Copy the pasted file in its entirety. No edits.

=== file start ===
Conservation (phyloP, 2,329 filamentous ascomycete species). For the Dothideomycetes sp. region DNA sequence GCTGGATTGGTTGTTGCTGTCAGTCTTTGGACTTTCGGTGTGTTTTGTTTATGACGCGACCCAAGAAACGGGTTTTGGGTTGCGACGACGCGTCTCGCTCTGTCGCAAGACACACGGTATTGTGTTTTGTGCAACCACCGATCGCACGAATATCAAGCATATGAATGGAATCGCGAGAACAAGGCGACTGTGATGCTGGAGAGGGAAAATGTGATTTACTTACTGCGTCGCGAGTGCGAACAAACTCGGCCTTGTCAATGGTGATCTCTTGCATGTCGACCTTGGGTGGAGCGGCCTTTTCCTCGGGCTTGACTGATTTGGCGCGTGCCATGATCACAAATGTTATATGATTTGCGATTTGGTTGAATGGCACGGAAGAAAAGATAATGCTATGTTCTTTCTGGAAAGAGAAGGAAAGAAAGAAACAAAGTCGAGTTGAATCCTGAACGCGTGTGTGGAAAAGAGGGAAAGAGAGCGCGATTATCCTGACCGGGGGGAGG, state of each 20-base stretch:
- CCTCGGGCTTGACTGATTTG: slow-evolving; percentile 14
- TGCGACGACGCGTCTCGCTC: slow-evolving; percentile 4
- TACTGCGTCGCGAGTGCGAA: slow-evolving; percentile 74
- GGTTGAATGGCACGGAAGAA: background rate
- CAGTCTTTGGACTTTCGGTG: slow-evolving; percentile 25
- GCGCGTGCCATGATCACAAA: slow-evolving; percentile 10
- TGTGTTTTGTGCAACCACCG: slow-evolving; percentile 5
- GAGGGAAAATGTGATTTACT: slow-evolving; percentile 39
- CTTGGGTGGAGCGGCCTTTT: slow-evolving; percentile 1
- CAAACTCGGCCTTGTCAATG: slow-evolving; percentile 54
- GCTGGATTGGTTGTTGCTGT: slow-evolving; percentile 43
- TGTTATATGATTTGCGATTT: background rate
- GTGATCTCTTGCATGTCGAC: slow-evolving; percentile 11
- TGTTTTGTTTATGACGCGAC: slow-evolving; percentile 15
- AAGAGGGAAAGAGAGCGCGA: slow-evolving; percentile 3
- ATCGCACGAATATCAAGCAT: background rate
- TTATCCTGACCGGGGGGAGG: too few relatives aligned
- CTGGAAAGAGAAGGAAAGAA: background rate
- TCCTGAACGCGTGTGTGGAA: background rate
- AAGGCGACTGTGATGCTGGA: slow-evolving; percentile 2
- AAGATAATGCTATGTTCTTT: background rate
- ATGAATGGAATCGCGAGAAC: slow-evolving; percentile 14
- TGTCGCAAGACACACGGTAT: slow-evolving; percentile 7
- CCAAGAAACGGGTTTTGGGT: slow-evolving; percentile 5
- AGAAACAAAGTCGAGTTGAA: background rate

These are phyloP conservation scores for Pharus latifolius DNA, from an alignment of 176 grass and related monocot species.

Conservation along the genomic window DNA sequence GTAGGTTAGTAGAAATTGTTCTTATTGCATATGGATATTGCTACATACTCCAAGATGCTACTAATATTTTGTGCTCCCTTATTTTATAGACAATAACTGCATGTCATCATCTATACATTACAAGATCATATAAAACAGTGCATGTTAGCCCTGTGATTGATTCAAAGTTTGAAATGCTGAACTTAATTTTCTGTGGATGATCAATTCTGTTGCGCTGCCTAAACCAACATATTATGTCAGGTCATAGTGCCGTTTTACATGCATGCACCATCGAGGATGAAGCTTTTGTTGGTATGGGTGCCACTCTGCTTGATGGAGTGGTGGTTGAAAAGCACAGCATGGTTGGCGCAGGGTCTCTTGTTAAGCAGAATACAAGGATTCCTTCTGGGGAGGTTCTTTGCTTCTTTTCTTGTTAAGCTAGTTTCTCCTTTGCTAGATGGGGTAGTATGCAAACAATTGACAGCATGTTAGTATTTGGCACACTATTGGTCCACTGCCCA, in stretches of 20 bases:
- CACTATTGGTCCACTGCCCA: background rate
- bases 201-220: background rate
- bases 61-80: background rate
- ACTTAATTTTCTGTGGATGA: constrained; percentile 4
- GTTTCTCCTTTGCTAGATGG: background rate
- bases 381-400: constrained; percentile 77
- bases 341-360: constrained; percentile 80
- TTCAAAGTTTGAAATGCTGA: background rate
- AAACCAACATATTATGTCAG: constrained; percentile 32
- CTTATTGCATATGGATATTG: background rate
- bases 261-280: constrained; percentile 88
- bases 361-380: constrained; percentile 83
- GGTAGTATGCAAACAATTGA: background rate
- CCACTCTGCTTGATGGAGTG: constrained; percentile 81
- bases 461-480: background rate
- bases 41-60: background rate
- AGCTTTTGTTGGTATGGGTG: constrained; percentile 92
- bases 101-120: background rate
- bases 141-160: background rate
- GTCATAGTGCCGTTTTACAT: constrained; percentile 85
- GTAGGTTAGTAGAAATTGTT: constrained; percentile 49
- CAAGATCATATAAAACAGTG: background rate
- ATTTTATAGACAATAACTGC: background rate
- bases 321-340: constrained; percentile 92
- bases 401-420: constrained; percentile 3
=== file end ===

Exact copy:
Conservation (phyloP, 2,329 filamentous ascomycete species). For the Dothideomycetes sp. region DNA sequence GCTGGATTGGTTGTTGCTGTCAGTCTTTGGACTTTCGGTGTGTTTTGTTTATGACGCGACCCAAGAAACGGGTTTTGGGTTGCGACGACGCGTCTCGCTCTGTCGCAAGACACACGGTATTGTGTTTTGTGCAACCACCGATCGCACGAATATCAAGCATATGAATGGAATCGCGAGAACAAGGCGACTGTGATGCTGGAGAGGGAAAATGTGATTTACTTACTGCGTCGCGAGTGCGAACAAACTCGGCCTTGTCAATGGTGATCTCTTGCATGTCGACCTTGGGTGGAGCGGCCTTTTCCTCGGGCTTGACTGATTTGGCGCGTGCCATGATCACAAATGTTATATGATTTGCGATTTGGTTGAATGGCACGGAAGAAAAGATAATGCTATGTTCTTTCTGGAAAGAGAAGGAAAGAAAGAAACAAAGTCGAGTTGAATCCTGAACGCGTGTGTGGAAAAGAGGGAAAGAGAGCGCGATTATCCTGACCGGGGGGAGG, state of each 20-base stretch:
- CCTCGGGCTTGACTGATTTG: slow-evolving; percentile 14
- TGCGACGACGCGTCTCGCTC: slow-evolving; percentile 4
- TACTGCGTCGCGAGTGCGAA: slow-evolving; percentile 74
- GGTTGAATGGCACGGAAGAA: background rate
- CAGTCTTTGGACTTTCGGTG: slow-evolving; percentile 25
- GCGCGTGCCATGATCACAAA: slow-evolving; percentile 10
- TGTGTTTTGTGCAACCACCG: slow-evolving; percentile 5
- GAGGGAAAATGTGATTTACT: slow-evolving; percentile 39
- CTTGGGTGGAGCGGCCTTTT: slow-evolving; percentile 1
- CAAACTCGGCCTTGTCAATG: slow-evolving; percentile 54
- GCTGGATTGGTTGTTGCTGT: slow-evolving; percentile 43
- TGTTATATGATTTGCGATTT: background rate
- GTGATCTCTTGCATGTCGAC: slow-evolving; percentile 11
- TGTTTTGTTTATGACGCGAC: slow-evolving; percentile 15
- AAGAGGGAAAGAGAGCGCGA: slow-evolving; percentile 3
- ATCGCACGAATATCAAGCAT: background rate
- TTATCCTGACCGGGGGGAGG: too few relatives aligned
- CTGGAAAGAGAAGGAAAGAA: background rate
- TCCTGAACGCGTGTGTGGAA: background rate
- AAGGCGACTGTGATGCTGGA: slow-evolving; percentile 2
- AAGATAATGCTATGTTCTTT: background rate
- ATGAATGGAATCGCGAGAAC: slow-evolving; percentile 14
- TGTCGCAAGACACACGGTAT: slow-evolving; percentile 7
- CCAAGAAACGGGTTTTGGGT: slow-evolving; percentile 5
- AGAAACAAAGTCGAGTTGAA: background rate

These are phyloP conservation scores for Pharus latifolius DNA, from an alignment of 176 grass and related monocot species.

Conservation along the genomic window DNA sequence GTAGGTTAGTAGAAATTGTTCTTATTGCATATGGATATTGCTACATACTCCAAGATGCTACTAATATTTTGTGCTCCCTTATTTTATAGACAATAACTGCATGTCATCATCTATACATTACAAGATCATATAAAACAGTGCATGTTAGCCCTGTGATTGATTCAAAGTTTGAAATGCTGAACTTAATTTTCTGTGGATGATCAATTCTGTTGCGCTGCCTAAACCAACATATTATGTCAGGTCATAGTGCCGTTTTACATGCATGCACCATCGAGGATGAAGCTTTTGTTGGTATGGGTGCCACTCTGCTTGATGGAGTGGTGGTTGAAAAGCACAGCATGGTTGGCGCAGGGTCTCTTGTTAAGCAGAATACAAGGATTCCTTCTGGGGAGGTTCTTTGCTTCTTTTCTTGTTAAGCTAGTTTCTCCTTTGCTAGATGGGGTAGTATGCAAACAATTGACAGCATGTTAGTATTTGGCACACTATTGGTCCACTGCCCA, in stretches of 20 bases:
- CACTATTGGTCCACTGCCCA: background rate
- bases 201-220: background rate
- bases 61-80: background rate
- ACTTAATTTTCTGTGGATGA: constrained; percentile 4
- GTTTCTCCTTTGCTAGATGG: background rate
- bases 381-400: constrained; percentile 77
- bases 341-360: constrained; percentile 80
- TTCAAAGTTTGAAATGCTGA: background rate
- AAACCAACATATTATGTCAG: constrained; percentile 32
- CTTATTGCATATGGATATTG: background rate
- bases 261-280: constrained; percentile 88
- bases 361-380: constrained; percentile 83
- GGTAGTATGCAAACAATTGA: background rate
- CCACTCTGCTTGATGGAGTG: constrained; percentile 81
- bases 461-480: background rate
- bases 41-60: background rate
- AGCTTTTGTTGGTATGGGTG: constrained; percentile 92
- bases 101-120: background rate
- bases 141-160: background rate
- GTCATAGTGCCGTTTTACAT: constrained; percentile 85
- GTAGGTTAGTAGAAATTGTT: constrained; percentile 49
- CAAGATCATATAAAACAGTG: background rate
- ATTTTATAGACAATAACTGC: background rate
- bases 321-340: constrained; percentile 92
- bases 401-420: constrained; percentile 3